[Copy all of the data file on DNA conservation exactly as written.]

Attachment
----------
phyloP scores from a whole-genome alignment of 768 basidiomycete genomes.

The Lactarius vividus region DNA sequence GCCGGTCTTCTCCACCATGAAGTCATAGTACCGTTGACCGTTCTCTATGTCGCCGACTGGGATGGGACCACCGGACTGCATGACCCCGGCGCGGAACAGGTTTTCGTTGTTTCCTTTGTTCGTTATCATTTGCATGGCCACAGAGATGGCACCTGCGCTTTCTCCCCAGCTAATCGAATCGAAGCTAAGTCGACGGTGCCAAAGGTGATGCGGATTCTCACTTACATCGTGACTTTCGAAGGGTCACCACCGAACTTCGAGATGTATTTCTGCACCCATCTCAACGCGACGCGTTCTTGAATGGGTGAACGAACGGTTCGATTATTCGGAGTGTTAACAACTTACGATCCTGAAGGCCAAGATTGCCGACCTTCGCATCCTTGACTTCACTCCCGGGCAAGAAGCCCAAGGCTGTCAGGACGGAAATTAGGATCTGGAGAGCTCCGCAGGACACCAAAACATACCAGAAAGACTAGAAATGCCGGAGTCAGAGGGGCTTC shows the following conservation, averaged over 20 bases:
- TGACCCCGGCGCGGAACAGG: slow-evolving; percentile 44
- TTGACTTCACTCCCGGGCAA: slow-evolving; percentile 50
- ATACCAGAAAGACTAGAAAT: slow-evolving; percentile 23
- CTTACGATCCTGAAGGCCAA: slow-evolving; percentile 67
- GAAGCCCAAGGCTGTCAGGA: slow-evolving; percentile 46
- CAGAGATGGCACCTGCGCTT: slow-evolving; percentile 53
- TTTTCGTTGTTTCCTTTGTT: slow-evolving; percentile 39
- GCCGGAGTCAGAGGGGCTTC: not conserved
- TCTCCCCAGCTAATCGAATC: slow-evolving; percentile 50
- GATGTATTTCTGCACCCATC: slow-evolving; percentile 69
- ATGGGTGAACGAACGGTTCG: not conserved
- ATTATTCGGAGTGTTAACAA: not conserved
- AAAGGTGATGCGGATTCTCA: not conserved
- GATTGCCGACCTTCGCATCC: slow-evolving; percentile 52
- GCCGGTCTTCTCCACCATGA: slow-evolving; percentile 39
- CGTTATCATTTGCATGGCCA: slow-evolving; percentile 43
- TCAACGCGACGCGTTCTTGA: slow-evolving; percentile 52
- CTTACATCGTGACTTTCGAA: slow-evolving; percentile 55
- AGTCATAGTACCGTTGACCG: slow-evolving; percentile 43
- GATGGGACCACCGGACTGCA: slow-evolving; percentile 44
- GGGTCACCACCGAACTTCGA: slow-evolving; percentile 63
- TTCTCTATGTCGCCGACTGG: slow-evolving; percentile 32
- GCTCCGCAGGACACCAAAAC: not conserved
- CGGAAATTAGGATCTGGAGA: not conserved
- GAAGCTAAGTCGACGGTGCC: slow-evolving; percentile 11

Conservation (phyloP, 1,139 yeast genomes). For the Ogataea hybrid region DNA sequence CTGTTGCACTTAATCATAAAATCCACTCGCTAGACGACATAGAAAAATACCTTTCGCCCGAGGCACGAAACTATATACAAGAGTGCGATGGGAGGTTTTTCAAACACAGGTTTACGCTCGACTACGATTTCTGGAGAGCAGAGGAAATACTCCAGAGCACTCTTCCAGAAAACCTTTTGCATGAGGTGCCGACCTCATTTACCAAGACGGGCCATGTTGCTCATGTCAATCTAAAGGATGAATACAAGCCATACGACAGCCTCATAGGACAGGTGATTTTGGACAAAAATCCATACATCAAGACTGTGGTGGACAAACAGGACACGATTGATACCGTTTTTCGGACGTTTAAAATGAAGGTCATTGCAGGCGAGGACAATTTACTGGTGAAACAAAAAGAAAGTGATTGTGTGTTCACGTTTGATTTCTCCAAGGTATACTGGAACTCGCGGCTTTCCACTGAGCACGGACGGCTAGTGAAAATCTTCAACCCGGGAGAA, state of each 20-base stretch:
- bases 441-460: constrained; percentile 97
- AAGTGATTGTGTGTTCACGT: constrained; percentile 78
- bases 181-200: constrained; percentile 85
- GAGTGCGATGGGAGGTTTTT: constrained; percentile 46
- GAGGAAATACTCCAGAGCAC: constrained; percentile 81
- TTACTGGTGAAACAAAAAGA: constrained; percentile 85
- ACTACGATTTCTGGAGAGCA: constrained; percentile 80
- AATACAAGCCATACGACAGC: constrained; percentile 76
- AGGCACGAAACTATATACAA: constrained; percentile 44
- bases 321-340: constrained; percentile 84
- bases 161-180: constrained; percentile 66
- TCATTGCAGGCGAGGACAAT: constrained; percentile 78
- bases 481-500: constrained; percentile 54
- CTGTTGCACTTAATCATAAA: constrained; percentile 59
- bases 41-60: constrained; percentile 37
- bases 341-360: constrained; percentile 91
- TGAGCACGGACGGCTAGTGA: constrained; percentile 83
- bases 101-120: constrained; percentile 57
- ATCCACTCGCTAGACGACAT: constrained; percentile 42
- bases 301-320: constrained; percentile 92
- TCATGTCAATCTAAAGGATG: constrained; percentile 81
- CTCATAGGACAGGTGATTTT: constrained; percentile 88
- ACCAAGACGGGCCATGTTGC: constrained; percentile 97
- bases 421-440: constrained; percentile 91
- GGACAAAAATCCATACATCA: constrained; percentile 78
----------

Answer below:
phyloP scores from a whole-genome alignment of 768 basidiomycete genomes.

The Lactarius vividus region DNA sequence GCCGGTCTTCTCCACCATGAAGTCATAGTACCGTTGACCGTTCTCTATGTCGCCGACTGGGATGGGACCACCGGACTGCATGACCCCGGCGCGGAACAGGTTTTCGTTGTTTCCTTTGTTCGTTATCATTTGCATGGCCACAGAGATGGCACCTGCGCTTTCTCCCCAGCTAATCGAATCGAAGCTAAGTCGACGGTGCCAAAGGTGATGCGGATTCTCACTTACATCGTGACTTTCGAAGGGTCACCACCGAACTTCGAGATGTATTTCTGCACCCATCTCAACGCGACGCGTTCTTGAATGGGTGAACGAACGGTTCGATTATTCGGAGTGTTAACAACTTACGATCCTGAAGGCCAAGATTGCCGACCTTCGCATCCTTGACTTCACTCCCGGGCAAGAAGCCCAAGGCTGTCAGGACGGAAATTAGGATCTGGAGAGCTCCGCAGGACACCAAAACATACCAGAAAGACTAGAAATGCCGGAGTCAGAGGGGCTTC shows the following conservation, averaged over 20 bases:
- TGACCCCGGCGCGGAACAGG: slow-evolving; percentile 44
- TTGACTTCACTCCCGGGCAA: slow-evolving; percentile 50
- ATACCAGAAAGACTAGAAAT: slow-evolving; percentile 23
- CTTACGATCCTGAAGGCCAA: slow-evolving; percentile 67
- GAAGCCCAAGGCTGTCAGGA: slow-evolving; percentile 46
- CAGAGATGGCACCTGCGCTT: slow-evolving; percentile 53
- TTTTCGTTGTTTCCTTTGTT: slow-evolving; percentile 39
- GCCGGAGTCAGAGGGGCTTC: not conserved
- TCTCCCCAGCTAATCGAATC: slow-evolving; percentile 50
- GATGTATTTCTGCACCCATC: slow-evolving; percentile 69
- ATGGGTGAACGAACGGTTCG: not conserved
- ATTATTCGGAGTGTTAACAA: not conserved
- AAAGGTGATGCGGATTCTCA: not conserved
- GATTGCCGACCTTCGCATCC: slow-evolving; percentile 52
- GCCGGTCTTCTCCACCATGA: slow-evolving; percentile 39
- CGTTATCATTTGCATGGCCA: slow-evolving; percentile 43
- TCAACGCGACGCGTTCTTGA: slow-evolving; percentile 52
- CTTACATCGTGACTTTCGAA: slow-evolving; percentile 55
- AGTCATAGTACCGTTGACCG: slow-evolving; percentile 43
- GATGGGACCACCGGACTGCA: slow-evolving; percentile 44
- GGGTCACCACCGAACTTCGA: slow-evolving; percentile 63
- TTCTCTATGTCGCCGACTGG: slow-evolving; percentile 32
- GCTCCGCAGGACACCAAAAC: not conserved
- CGGAAATTAGGATCTGGAGA: not conserved
- GAAGCTAAGTCGACGGTGCC: slow-evolving; percentile 11

Conservation (phyloP, 1,139 yeast genomes). For the Ogataea hybrid region DNA sequence CTGTTGCACTTAATCATAAAATCCACTCGCTAGACGACATAGAAAAATACCTTTCGCCCGAGGCACGAAACTATATACAAGAGTGCGATGGGAGGTTTTTCAAACACAGGTTTACGCTCGACTACGATTTCTGGAGAGCAGAGGAAATACTCCAGAGCACTCTTCCAGAAAACCTTTTGCATGAGGTGCCGACCTCATTTACCAAGACGGGCCATGTTGCTCATGTCAATCTAAAGGATGAATACAAGCCATACGACAGCCTCATAGGACAGGTGATTTTGGACAAAAATCCATACATCAAGACTGTGGTGGACAAACAGGACACGATTGATACCGTTTTTCGGACGTTTAAAATGAAGGTCATTGCAGGCGAGGACAATTTACTGGTGAAACAAAAAGAAAGTGATTGTGTGTTCACGTTTGATTTCTCCAAGGTATACTGGAACTCGCGGCTTTCCACTGAGCACGGACGGCTAGTGAAAATCTTCAACCCGGGAGAA, state of each 20-base stretch:
- bases 441-460: constrained; percentile 97
- AAGTGATTGTGTGTTCACGT: constrained; percentile 78
- bases 181-200: constrained; percentile 85
- GAGTGCGATGGGAGGTTTTT: constrained; percentile 46
- GAGGAAATACTCCAGAGCAC: constrained; percentile 81
- TTACTGGTGAAACAAAAAGA: constrained; percentile 85
- ACTACGATTTCTGGAGAGCA: constrained; percentile 80
- AATACAAGCCATACGACAGC: constrained; percentile 76
- AGGCACGAAACTATATACAA: constrained; percentile 44
- bases 321-340: constrained; percentile 84
- bases 161-180: constrained; percentile 66
- TCATTGCAGGCGAGGACAAT: constrained; percentile 78
- bases 481-500: constrained; percentile 54
- CTGTTGCACTTAATCATAAA: constrained; percentile 59
- bases 41-60: constrained; percentile 37
- bases 341-360: constrained; percentile 91
- TGAGCACGGACGGCTAGTGA: constrained; percentile 83
- bases 101-120: constrained; percentile 57
- ATCCACTCGCTAGACGACAT: constrained; percentile 42
- bases 301-320: constrained; percentile 92
- TCATGTCAATCTAAAGGATG: constrained; percentile 81
- CTCATAGGACAGGTGATTTT: constrained; percentile 88
- ACCAAGACGGGCCATGTTGC: constrained; percentile 97
- bases 421-440: constrained; percentile 91
- GGACAAAAATCCATACATCA: constrained; percentile 78